World Press Freedom Day Events Kick Off in Washington, DC

Posted by Esther Brimmer
April 30, 2011
Atrium of the Newseum in Washington

As we approach the start of the official World Press Freedom Day 2011 program, I wanted to take a moment to highlight some of the notable activities and participants, and underscore the remarkable scope and ambition of the agenda (linked below). The three day program will officially begin on May 1, with an Opening Ceremony at the Newseum in Washington, DC. This is a very special occasion for the United States, as we play host to the official program for the first time. World Press Freedom Day was established nearly 20 years ago, and is coordinated annually by the United Nations Educational, Scientific and Cultural Organization (UNESCO), an international organization with which my bureau works closely.

The opening ceremony will feature remarks from U.S. Under Secretary of State for Public Diplomacy and Public Affairs Judith McHale, UNESCO Director General Irina Bokova, Newseum Board of Trustees member Bette Bao Lord, and National Endowment for Democracy President Carl Gershman.

The second day of events (May 2) will feature thematic panel discussions, breakout sessions, and a unique town hall-format discussion hosted by the Associated Press. This event, slate to take place at the Newseum's Knight Studio, will feature four journalists from challenging media environments who face cyber-surveillance, digital harassment, and other censorship threats. Panelists include: Wael Abbas, blogger and founder of Misr Digital; Nazila Fathi, correspondent for the New York Times; Xiao Qiang, editor and founder of the China Digital Times, and Chiranuch Premchaiporn, Executive Director of the Thai daily Prachatai. The event will be moderated by the AP's Kimberly Dozier, a veteran foreign correspondent and specialist on international security issues.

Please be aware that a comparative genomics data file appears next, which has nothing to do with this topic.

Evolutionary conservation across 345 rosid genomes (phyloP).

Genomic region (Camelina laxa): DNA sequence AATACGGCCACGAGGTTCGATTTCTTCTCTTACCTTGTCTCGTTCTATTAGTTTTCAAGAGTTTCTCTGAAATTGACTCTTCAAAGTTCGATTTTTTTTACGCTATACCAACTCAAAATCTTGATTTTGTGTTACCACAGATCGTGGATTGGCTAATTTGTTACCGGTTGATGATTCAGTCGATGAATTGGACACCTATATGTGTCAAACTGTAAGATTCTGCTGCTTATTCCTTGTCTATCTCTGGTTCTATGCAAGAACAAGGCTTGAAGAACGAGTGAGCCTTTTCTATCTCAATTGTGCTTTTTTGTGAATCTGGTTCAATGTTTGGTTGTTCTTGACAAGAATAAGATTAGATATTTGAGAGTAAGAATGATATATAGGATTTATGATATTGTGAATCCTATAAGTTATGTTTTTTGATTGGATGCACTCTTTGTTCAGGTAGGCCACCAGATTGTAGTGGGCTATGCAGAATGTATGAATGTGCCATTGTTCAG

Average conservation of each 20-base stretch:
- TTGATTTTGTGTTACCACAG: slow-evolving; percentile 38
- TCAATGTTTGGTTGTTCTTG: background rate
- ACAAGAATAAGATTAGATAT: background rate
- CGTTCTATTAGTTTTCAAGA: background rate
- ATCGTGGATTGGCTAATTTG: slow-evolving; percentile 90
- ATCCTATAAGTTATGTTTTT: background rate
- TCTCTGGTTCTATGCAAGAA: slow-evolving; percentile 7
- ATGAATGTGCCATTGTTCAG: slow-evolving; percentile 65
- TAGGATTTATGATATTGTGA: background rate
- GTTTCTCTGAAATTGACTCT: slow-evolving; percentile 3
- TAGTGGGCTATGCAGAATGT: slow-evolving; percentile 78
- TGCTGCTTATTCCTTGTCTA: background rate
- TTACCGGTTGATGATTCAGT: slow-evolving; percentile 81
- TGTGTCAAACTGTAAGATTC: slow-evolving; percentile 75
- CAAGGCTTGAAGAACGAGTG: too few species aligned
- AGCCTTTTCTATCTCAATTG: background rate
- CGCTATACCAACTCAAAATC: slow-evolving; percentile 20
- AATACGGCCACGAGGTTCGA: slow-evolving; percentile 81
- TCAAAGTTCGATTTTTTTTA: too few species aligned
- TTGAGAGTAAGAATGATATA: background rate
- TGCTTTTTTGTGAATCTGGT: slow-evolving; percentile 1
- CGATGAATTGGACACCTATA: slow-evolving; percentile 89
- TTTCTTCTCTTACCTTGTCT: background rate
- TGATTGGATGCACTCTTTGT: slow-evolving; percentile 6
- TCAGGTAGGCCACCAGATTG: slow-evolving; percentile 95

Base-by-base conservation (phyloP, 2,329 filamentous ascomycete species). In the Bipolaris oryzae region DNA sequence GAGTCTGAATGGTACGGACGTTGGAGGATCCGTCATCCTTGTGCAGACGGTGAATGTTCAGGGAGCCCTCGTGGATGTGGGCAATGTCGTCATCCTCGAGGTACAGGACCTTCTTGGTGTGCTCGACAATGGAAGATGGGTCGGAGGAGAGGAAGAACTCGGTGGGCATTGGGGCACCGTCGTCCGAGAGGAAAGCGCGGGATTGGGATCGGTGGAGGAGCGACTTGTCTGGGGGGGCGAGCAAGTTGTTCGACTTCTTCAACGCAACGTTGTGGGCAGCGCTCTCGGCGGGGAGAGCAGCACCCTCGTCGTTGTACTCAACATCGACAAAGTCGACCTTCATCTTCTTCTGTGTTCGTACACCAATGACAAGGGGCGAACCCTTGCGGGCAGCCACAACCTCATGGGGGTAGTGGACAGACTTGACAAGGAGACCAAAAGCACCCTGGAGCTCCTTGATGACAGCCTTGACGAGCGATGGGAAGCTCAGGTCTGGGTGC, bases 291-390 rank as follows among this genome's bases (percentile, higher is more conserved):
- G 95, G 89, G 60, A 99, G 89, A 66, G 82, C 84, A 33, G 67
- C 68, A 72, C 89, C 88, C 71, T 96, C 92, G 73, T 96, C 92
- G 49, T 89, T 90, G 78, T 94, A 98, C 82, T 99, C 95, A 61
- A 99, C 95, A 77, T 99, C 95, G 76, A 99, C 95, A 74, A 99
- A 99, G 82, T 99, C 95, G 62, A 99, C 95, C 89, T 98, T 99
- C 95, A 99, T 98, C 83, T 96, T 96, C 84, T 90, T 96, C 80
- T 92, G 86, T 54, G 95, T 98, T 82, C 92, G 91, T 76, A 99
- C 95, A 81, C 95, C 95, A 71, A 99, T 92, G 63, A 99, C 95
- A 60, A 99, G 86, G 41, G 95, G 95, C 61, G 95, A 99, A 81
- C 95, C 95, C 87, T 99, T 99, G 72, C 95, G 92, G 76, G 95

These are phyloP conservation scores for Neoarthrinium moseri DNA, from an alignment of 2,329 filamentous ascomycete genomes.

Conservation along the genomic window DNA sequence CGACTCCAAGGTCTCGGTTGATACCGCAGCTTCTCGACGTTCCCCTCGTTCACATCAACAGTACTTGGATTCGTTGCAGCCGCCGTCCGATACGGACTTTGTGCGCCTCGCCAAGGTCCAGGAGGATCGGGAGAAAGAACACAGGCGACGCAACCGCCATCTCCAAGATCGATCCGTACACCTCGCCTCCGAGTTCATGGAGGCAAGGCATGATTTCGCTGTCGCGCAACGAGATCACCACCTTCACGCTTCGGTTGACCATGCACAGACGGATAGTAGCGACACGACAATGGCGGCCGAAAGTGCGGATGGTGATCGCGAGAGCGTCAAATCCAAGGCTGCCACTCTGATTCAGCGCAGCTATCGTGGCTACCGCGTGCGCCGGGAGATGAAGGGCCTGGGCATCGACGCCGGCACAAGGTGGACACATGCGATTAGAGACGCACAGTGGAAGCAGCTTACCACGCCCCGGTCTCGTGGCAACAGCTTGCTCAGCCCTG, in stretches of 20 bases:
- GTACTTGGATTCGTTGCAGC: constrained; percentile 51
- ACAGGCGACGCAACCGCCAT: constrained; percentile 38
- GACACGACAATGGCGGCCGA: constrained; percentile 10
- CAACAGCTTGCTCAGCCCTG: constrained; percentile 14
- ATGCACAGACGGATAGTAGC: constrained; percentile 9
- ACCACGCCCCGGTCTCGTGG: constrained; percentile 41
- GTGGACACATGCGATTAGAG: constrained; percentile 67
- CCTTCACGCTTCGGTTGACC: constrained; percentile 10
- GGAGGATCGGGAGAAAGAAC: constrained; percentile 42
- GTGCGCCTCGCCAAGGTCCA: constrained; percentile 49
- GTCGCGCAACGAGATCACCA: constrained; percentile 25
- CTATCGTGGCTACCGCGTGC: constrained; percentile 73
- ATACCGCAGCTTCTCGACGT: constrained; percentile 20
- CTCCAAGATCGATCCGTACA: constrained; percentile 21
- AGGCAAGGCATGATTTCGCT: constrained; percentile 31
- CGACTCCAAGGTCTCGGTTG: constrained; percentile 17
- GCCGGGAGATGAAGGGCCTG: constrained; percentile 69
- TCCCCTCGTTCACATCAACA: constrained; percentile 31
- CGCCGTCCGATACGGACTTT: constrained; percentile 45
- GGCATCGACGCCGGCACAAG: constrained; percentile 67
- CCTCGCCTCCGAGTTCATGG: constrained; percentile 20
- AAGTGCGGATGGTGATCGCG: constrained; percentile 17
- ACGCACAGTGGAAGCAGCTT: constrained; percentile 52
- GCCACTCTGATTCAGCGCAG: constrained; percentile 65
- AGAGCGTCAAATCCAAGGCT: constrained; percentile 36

The three-day program will conclude on May 3 at the National Press Club, with the awarding of the UNESCO/Guillermo Cano World Press Freedom Prize. Imprisoned Iranian journalist Ahmad Zeidabadi will be the recipient of this year's prize. The United States is pleased and honored to support this program as we strive to achieve press freedom throughout the world and support those journalists risking their lives to tell their story.

Click here for a full agenda, and for more information visit the official World Press Freedom Day 2011 website.

Comments

Comments

Afrika
|
South Africa
May 1, 2011

Afrika in South Africa writes:

Glad to hear that the imprisoned Iranian journalist Ahmad Zeidabadi will be the recipient of this year's prize. In Africa, Press freedom is always under looked and suppressed, this year's celebration should focus on how to free the press from African Politics

mike
|
California, USA
May 2, 2011

Mike in California writes:

It's amazing how much censorship is practiced around the world.

H.L.
May 2, 2011

H.L. writes:

good article

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